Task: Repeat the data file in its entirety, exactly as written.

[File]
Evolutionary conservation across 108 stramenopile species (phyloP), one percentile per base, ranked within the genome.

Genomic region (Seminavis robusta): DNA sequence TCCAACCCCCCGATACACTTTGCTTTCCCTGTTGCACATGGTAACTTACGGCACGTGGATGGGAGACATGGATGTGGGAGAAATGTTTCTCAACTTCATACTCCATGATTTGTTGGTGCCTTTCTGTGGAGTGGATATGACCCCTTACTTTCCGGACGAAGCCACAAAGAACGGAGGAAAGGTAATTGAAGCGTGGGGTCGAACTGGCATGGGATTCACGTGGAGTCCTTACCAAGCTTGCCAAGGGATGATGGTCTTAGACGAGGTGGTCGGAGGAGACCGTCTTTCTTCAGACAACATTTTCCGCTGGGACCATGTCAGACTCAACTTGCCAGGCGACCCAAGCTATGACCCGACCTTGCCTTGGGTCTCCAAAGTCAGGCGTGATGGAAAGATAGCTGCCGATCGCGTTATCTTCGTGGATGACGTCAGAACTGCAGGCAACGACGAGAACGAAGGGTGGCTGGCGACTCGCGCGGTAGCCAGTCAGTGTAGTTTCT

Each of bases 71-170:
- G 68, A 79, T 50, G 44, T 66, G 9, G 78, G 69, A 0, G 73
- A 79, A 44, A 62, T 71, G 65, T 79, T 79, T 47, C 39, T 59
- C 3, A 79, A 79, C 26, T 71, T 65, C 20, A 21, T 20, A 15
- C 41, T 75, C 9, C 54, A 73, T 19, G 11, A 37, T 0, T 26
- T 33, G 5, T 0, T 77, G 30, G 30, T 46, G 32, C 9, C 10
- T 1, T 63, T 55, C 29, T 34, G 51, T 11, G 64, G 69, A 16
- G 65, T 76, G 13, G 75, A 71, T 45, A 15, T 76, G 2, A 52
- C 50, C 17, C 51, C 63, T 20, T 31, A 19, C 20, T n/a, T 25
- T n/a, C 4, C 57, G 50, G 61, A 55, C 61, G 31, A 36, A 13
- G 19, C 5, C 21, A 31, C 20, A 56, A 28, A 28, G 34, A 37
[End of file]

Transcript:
Evolutionary conservation across 108 stramenopile species (phyloP), one percentile per base, ranked within the genome.

Genomic region (Seminavis robusta): DNA sequence TCCAACCCCCCGATACACTTTGCTTTCCCTGTTGCACATGGTAACTTACGGCACGTGGATGGGAGACATGGATGTGGGAGAAATGTTTCTCAACTTCATACTCCATGATTTGTTGGTGCCTTTCTGTGGAGTGGATATGACCCCTTACTTTCCGGACGAAGCCACAAAGAACGGAGGAAAGGTAATTGAAGCGTGGGGTCGAACTGGCATGGGATTCACGTGGAGTCCTTACCAAGCTTGCCAAGGGATGATGGTCTTAGACGAGGTGGTCGGAGGAGACCGTCTTTCTTCAGACAACATTTTCCGCTGGGACCATGTCAGACTCAACTTGCCAGGCGACCCAAGCTATGACCCGACCTTGCCTTGGGTCTCCAAAGTCAGGCGTGATGGAAAGATAGCTGCCGATCGCGTTATCTTCGTGGATGACGTCAGAACTGCAGGCAACGACGAGAACGAAGGGTGGCTGGCGACTCGCGCGGTAGCCAGTCAGTGTAGTTTCT

Each of bases 71-170:
- G 68, A 79, T 50, G 44, T 66, G 9, G 78, G 69, A 0, G 73
- A 79, A 44, A 62, T 71, G 65, T 79, T 79, T 47, C 39, T 59
- C 3, A 79, A 79, C 26, T 71, T 65, C 20, A 21, T 20, A 15
- C 41, T 75, C 9, C 54, A 73, T 19, G 11, A 37, T 0, T 26
- T 33, G 5, T 0, T 77, G 30, G 30, T 46, G 32, C 9, C 10
- T 1, T 63, T 55, C 29, T 34, G 51, T 11, G 64, G 69, A 16
- G 65, T 76, G 13, G 75, A 71, T 45, A 15, T 76, G 2, A 52
- C 50, C 17, C 51, C 63, T 20, T 31, A 19, C 20, T n/a, T 25
- T n/a, C 4, C 57, G 50, G 61, A 55, C 61, G 31, A 36, A 13
- G 19, C 5, C 21, A 31, C 20, A 56, A 28, A 28, G 34, A 37